Let me tell you what I do and don’t look for in a blog. First, I don’t care for blogs that are a laundry list of what a person/family did day after day. I enjoy blogs that can find humor in the every day or humor in general. I also like when the blogger is truly willing to dig deep and share. I don’t care for posts that are too long or too short. Lastly and most importantly, I like a blogger who will engage – respond to comments and will also reciprocate and offer comments on my blog posts. However, it is not a tit for tat.
So, do you have or can you recommend a blog for me?
January 22. Thirty five days. Five weeks. Time is all relative. If you suffered with headache for five weeks, that would be excruciatingly long. If you’re marriage lasted five weeks that would be ridiculously short (Hollywood short).
Five weeks is how long I have been posting my blog exclusively from my website. It probably comes closer to the marriage scenario though in some ways, it has been more like the headache. Anyway, I’d like to tell you that things have gone so smoothly and just as I would have hoped. However, I would prefer to tell you the truth.
So, in honor of the upcoming holiday of Passover, here are the 10 plagues that have happened since converting to a website. To be honest, many came simply due to my ignorance about the process. You would think that being a teacher I would strive to learn and ask questions before doing something. Well, in this case you would be wrong. Website – okay sure. I guess it is time.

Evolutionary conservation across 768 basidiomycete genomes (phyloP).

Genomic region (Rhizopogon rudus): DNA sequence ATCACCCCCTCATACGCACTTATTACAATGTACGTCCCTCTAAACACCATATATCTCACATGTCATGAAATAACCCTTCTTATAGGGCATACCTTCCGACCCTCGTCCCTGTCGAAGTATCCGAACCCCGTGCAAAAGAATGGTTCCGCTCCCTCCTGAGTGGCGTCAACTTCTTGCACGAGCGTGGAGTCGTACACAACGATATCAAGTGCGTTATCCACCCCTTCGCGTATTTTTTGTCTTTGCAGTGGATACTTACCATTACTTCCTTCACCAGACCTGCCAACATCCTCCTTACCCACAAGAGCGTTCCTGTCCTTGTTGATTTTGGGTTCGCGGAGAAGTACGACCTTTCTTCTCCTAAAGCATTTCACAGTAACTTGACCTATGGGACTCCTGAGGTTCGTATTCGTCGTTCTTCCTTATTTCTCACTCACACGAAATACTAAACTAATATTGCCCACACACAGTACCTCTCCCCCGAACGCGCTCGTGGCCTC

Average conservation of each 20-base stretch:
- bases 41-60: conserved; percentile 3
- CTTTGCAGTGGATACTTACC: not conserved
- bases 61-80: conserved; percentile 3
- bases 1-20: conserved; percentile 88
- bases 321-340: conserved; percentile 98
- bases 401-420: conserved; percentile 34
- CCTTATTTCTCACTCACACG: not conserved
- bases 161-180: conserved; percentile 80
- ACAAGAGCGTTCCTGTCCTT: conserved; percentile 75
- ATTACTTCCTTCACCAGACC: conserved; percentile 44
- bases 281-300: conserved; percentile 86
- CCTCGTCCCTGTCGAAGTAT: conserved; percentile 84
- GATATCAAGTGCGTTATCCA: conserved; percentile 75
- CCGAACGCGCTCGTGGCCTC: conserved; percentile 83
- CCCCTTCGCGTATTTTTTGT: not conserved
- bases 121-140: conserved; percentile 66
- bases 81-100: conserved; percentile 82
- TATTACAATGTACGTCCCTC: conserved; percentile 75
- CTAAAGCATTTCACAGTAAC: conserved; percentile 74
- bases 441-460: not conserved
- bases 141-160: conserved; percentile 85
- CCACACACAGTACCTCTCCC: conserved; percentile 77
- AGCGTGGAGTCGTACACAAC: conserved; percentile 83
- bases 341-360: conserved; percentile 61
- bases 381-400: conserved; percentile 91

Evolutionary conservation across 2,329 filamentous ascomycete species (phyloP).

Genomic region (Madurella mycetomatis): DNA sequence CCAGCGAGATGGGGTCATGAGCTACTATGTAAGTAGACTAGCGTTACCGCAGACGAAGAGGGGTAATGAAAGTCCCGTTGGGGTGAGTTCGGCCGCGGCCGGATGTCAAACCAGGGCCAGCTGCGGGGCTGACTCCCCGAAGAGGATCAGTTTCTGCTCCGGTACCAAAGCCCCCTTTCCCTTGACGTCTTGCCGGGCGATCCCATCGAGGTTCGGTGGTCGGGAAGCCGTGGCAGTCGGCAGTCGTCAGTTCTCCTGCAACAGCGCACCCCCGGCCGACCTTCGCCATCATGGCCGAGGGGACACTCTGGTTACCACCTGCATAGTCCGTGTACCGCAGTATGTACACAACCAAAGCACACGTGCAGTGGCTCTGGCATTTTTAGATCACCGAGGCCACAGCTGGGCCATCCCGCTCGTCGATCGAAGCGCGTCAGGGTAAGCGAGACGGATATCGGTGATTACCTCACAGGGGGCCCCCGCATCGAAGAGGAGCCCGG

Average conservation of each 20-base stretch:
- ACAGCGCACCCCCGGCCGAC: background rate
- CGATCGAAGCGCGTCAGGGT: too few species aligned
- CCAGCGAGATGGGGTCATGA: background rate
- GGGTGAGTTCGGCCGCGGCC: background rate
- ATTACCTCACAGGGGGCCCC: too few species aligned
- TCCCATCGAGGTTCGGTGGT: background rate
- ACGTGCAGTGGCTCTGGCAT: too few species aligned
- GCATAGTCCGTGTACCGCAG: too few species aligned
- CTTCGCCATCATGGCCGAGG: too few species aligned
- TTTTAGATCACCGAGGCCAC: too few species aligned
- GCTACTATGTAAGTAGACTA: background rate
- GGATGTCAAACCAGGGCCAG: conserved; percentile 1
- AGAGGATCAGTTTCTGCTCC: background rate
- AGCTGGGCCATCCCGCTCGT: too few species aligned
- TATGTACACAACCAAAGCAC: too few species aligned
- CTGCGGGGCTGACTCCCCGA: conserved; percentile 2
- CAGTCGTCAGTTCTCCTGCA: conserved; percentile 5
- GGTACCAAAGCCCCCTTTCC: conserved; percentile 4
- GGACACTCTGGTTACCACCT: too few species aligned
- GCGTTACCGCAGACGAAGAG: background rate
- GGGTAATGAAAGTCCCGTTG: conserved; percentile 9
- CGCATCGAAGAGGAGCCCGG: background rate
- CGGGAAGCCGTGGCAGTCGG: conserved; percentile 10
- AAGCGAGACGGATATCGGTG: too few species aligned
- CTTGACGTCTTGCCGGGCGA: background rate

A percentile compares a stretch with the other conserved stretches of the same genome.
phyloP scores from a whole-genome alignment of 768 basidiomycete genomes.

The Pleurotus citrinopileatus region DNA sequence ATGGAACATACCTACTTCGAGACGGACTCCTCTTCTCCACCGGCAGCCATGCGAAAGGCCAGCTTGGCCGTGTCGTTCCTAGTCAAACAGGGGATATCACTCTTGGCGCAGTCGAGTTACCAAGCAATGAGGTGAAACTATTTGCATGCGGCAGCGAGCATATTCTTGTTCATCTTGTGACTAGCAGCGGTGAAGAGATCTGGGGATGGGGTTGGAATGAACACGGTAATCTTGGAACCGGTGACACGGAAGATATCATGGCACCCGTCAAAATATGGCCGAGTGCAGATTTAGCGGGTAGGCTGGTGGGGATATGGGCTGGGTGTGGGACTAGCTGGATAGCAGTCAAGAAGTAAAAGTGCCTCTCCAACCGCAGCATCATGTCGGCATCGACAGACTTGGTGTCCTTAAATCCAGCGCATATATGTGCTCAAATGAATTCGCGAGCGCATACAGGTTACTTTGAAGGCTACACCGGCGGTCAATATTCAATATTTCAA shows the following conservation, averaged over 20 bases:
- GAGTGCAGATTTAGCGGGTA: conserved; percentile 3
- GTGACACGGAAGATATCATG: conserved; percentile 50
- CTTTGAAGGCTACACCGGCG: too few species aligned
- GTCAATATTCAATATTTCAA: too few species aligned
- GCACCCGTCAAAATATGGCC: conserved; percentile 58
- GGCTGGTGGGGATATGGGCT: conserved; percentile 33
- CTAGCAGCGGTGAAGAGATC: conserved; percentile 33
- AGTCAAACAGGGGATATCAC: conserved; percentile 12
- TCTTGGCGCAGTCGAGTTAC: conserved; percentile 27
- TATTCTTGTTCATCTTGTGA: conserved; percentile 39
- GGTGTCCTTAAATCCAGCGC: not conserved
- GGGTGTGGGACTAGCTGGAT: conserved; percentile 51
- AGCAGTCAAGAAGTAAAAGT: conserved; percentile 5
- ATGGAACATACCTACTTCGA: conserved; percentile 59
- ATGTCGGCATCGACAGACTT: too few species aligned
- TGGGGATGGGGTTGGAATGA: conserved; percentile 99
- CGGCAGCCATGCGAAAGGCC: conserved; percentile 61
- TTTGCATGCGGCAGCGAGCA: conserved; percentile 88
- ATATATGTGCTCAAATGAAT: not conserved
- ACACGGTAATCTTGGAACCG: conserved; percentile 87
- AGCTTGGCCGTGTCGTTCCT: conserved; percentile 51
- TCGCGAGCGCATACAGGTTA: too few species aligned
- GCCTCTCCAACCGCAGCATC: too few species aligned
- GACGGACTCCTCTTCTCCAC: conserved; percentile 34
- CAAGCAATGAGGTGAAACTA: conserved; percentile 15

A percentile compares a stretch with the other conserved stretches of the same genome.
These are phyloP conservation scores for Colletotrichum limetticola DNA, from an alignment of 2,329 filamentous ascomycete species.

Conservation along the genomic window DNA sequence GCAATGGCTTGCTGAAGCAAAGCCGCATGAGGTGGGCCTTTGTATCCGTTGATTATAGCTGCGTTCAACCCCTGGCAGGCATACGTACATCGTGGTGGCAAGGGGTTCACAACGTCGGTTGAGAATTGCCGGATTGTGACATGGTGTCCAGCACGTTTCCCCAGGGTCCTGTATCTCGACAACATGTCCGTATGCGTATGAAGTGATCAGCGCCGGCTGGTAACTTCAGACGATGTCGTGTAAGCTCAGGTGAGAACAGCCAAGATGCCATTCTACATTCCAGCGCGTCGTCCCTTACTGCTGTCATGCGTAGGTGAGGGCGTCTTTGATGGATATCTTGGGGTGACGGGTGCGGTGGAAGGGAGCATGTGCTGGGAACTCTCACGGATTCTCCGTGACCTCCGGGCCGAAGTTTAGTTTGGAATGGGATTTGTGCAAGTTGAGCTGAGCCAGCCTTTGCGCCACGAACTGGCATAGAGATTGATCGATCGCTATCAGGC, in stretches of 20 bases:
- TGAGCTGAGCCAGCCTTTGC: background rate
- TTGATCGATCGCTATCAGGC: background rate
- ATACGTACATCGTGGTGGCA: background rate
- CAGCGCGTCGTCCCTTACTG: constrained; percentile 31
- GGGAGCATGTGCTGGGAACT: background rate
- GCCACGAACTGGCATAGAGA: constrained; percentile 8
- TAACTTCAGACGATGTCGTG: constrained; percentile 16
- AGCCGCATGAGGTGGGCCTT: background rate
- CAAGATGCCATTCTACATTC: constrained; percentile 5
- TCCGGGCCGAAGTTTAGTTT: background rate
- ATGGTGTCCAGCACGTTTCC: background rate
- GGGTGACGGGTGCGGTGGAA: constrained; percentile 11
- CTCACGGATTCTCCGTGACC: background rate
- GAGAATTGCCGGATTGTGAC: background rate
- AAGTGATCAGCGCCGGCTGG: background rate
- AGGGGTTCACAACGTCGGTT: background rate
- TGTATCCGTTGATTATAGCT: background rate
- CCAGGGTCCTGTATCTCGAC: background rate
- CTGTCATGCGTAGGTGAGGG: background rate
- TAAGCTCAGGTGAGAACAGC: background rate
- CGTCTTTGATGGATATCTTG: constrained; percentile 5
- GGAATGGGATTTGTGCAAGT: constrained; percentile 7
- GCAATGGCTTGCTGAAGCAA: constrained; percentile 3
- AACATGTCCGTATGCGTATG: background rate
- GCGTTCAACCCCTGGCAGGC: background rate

I hope this list will help those of you who may be considering going to a website.
1. Only those who were having the blog come right to their email came with me on the move. That was only about one fifth of my followers. I had no idea this was going to be the case.
2. I made the announcement I was moving only after the mass majority of these followers had disappeared.
3. Comments I have made on the sites of others have not consistently appeared.
4. I only see the reply to my comments if the person is a subscriber to my blog.
5. Some people have made comments that I never saw. The only reason I know is they emailed me and asked me what’s up?
6. I am not especially photogenic. Well, I actually knew that before.
7. People like a like button. However, the like button I have is not so clear. Truthfully, I don’t even know how it works.
8. My blog posts are no longer announced on wordpress.com
9. I have gotten bombarded by spam (I don’t need Viagra, discounted, or not).
10. The water turned to blood. Actually, I made that up in honor of original plauges.